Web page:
New Study Ties African Drought to Ocean Temperatures

The time series in the figure above represents variations above or below the long-term mean of rainfall in the Sahel region of Africa (located just south of the Sahara, between 10N and 20N). The observed time series is the average of station observations in the region, while the modeled time series is an areal average of the model’s rendition of the variability. The similarity between the two is a measure of the success of the model in reproducing the observed variability, based on the influence of sea surface temperatures only on the global atmospheric circulation, and on Sahel rainfall. Image credit: Alessandra Giannini

A strong link has been confirmed between sea surface temperatures and precipitation in Africa’s semi-arid Sahel, according to a new study published in Science on October 9th. The study was co-authored by Alessandra Giannini, a climate expert with the International Research Institute for Climate Prediction (IRI), a unit of the Earth Institute at Columbia University.

Previously, it was not known how much land use changes may have led to the region’s recent history of prolonged drought, or whether variability in ocean temperatures was the primary driver of the region’s climate. The new study finds that “pervasive evidence” indicates that sea surface temperatures, particularly in the Indian Ocean, are the most powerful indicators of precipitation in the Sahel.

Tropical Pacific surface temperature variation, such as that occurring with the El Niño and Southern Oscillation phenomena, have an effect on the variation of year-to-year rainfall, while the Indian and possibly Atlantic Oceans, affect longer term trends. The new study tracked sea surface temperatures and precipitation rates from 1930-2000, the first time that ocean and climate trends have been studies on a decadal time scale.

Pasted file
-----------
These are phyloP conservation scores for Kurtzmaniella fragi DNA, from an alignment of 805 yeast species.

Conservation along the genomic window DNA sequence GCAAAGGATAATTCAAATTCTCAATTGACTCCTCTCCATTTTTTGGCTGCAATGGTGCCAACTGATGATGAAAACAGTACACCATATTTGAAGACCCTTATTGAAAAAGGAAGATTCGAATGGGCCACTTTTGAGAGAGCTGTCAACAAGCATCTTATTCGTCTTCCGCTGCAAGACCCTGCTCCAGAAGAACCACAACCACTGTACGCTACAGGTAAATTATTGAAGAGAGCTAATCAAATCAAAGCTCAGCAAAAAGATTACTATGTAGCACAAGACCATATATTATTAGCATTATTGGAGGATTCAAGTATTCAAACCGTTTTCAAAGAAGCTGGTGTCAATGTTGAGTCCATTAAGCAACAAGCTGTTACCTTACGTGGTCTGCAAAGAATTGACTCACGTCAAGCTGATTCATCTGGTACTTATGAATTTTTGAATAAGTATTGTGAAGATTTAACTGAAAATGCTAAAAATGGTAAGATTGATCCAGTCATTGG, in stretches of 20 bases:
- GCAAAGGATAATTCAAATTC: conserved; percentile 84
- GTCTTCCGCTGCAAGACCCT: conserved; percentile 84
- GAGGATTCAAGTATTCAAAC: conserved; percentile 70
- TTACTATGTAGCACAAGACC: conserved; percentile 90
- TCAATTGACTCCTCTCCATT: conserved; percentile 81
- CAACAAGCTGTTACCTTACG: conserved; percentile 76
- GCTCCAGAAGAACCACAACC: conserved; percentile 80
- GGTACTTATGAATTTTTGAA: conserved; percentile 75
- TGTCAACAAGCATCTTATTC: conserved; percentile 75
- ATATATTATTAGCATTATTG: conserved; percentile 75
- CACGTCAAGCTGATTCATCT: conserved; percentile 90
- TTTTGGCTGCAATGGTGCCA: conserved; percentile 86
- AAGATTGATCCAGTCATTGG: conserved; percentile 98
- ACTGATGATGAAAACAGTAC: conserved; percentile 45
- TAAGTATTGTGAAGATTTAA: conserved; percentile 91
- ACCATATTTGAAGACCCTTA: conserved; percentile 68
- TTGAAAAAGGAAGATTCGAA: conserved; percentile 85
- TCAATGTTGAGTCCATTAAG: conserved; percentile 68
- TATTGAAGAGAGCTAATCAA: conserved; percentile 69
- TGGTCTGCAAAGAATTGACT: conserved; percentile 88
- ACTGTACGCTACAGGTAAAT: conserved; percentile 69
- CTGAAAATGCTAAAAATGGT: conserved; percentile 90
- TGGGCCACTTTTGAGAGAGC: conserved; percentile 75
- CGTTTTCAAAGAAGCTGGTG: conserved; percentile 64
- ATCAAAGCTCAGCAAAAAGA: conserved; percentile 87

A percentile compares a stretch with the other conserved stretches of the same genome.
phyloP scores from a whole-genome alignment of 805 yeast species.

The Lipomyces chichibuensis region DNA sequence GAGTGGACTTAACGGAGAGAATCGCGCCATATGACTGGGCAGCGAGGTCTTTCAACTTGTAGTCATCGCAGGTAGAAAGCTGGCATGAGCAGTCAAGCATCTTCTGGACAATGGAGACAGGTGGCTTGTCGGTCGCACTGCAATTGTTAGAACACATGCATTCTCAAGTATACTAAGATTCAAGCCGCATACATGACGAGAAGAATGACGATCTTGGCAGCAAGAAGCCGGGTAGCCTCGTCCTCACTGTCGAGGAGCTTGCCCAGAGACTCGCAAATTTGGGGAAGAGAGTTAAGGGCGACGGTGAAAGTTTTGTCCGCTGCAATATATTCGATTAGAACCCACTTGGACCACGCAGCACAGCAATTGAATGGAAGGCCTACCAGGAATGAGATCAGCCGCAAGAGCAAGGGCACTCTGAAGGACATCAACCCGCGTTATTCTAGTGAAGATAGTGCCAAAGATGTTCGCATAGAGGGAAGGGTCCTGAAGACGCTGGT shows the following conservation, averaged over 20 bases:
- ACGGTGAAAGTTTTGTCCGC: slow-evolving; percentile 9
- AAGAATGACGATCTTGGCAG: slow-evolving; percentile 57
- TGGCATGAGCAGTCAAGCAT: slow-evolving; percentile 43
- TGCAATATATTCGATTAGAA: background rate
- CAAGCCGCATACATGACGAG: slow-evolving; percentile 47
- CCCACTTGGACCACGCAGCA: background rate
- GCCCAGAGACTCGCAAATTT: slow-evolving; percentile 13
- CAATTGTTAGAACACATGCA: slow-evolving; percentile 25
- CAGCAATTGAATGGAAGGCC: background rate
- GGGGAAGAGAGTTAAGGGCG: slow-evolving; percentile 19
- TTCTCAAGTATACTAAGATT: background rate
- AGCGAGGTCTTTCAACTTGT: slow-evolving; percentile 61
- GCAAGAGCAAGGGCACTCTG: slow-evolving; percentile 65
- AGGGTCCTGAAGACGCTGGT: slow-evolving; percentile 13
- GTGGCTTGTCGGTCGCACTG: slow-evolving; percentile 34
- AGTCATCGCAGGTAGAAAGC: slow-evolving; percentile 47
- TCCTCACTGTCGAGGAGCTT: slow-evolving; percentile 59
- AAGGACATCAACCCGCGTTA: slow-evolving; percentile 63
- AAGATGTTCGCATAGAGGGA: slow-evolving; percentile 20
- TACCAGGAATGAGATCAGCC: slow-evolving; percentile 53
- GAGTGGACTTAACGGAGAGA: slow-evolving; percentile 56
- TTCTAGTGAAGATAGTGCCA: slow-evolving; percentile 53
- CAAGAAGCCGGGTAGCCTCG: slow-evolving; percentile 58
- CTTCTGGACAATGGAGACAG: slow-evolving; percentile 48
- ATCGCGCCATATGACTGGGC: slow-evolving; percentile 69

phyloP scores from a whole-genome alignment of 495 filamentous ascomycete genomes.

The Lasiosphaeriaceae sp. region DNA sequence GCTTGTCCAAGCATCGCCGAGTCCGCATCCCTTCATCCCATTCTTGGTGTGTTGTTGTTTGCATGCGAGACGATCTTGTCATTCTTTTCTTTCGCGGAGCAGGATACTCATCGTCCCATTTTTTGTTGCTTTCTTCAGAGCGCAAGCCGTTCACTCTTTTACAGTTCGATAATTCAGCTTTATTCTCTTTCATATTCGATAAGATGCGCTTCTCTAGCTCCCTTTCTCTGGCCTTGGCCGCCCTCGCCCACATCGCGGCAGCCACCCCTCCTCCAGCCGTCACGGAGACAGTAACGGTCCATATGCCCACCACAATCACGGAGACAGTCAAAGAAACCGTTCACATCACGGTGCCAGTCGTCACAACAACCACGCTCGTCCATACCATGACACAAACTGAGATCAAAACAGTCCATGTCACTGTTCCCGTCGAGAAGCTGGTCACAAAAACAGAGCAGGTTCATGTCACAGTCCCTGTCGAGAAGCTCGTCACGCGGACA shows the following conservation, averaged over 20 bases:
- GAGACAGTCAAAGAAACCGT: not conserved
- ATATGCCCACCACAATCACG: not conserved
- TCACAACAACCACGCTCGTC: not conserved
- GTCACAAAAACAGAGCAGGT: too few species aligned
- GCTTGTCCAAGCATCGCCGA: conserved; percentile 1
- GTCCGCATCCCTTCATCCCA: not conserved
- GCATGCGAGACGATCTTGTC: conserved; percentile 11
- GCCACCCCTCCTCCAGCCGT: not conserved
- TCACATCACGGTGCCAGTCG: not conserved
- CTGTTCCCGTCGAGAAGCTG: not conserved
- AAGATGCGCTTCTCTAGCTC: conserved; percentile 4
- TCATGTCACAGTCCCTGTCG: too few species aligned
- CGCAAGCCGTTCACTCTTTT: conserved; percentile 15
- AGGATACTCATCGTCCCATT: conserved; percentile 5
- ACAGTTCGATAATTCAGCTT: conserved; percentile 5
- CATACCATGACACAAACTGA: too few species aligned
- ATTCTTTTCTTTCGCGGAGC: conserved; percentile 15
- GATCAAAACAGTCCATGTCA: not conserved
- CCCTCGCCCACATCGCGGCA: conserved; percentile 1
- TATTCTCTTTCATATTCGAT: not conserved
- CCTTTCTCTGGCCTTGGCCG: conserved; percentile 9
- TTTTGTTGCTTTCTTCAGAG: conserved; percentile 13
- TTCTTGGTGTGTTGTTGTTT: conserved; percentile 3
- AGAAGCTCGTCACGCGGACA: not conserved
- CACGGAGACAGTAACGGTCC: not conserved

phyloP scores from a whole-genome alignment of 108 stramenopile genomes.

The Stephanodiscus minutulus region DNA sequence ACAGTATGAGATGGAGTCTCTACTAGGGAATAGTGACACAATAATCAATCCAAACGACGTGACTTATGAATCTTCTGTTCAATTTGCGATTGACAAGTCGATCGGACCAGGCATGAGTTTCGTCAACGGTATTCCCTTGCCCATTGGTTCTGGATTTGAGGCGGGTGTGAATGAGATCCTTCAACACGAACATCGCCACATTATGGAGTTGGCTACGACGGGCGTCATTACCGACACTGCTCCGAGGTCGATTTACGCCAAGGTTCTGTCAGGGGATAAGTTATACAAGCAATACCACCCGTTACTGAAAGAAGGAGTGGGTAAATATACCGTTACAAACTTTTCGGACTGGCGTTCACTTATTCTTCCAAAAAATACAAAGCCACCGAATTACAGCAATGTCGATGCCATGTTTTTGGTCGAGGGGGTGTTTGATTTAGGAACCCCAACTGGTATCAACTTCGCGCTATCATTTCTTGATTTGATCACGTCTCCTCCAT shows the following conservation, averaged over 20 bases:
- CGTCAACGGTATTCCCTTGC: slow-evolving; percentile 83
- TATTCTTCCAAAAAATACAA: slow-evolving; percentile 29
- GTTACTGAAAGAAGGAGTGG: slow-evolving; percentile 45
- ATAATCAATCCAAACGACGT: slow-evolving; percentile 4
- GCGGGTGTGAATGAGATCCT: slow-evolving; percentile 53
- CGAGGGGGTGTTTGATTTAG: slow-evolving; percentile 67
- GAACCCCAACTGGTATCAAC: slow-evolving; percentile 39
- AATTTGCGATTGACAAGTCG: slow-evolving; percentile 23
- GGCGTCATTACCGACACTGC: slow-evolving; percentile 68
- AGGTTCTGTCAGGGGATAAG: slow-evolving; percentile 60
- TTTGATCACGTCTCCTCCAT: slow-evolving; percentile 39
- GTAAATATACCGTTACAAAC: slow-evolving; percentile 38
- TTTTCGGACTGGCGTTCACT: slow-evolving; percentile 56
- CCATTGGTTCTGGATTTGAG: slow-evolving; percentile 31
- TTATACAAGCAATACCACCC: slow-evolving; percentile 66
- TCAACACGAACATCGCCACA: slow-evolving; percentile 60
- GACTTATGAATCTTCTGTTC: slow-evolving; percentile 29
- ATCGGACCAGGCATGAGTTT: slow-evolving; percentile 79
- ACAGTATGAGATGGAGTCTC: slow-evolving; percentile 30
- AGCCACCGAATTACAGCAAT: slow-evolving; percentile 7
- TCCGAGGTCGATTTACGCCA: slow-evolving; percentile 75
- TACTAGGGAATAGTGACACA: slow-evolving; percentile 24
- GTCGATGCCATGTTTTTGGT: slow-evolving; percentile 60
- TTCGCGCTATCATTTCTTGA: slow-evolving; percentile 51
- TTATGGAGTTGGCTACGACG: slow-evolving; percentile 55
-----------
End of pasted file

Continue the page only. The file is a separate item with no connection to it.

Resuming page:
If it is true that oceanic warming is the primary driver of precipitation in the Sahel, then by implication climatologists should be able to measure ocean temperatures and predict the likelihood of future precipitation in the Sahel.

As the paper’s authors write: “The recent drying trend in the semi-arid Sahel is attributed to warmer-than-average low latitude waters around Africa which, by favoring the establishment of deep convection over the ocean, weaken the continental convergence associated with the monsoon, and engender widespread drought from Senegal to Ethiopia.”

“What interests me particularly is the potential for seasonal predictions of precipitation in the Sahel, and all the implications and uses for such predictions,” says Giannini. One of the International Research Institute for Climate Prediction (IRI)’s unique strengths is in research connecting climate with health, agriculture, and other human factors affected by rainfall. For instance, at the IRI connections are being investigated between malaria (a wet season disease), meningitis (a dry season disease) and precipitation in Western Africa.

“Land surface factors do feed back into the climate system of the Sahel, but they are a consequence, not the cause, of variability in precipitation,” Giannini explains.

The International Research Institute for Climate Prediction is part of the Earth Institute at Columbia University, the world’s leading academic center for the integrated study of Earth, its environment, and society. The Earth Institute builds upon excellence in the core disciplines –earth sciences, biological sciences, engineering sciences, social sciences and health sciences –and stresses cross-disciplinary approaches to complex problems. Through its research training and global partnerships, it mobilizes science and technology to advance sustainable development, while placing special emphasis on the needs of the world’s poor.

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Jennifer Freeman Earth Institute News

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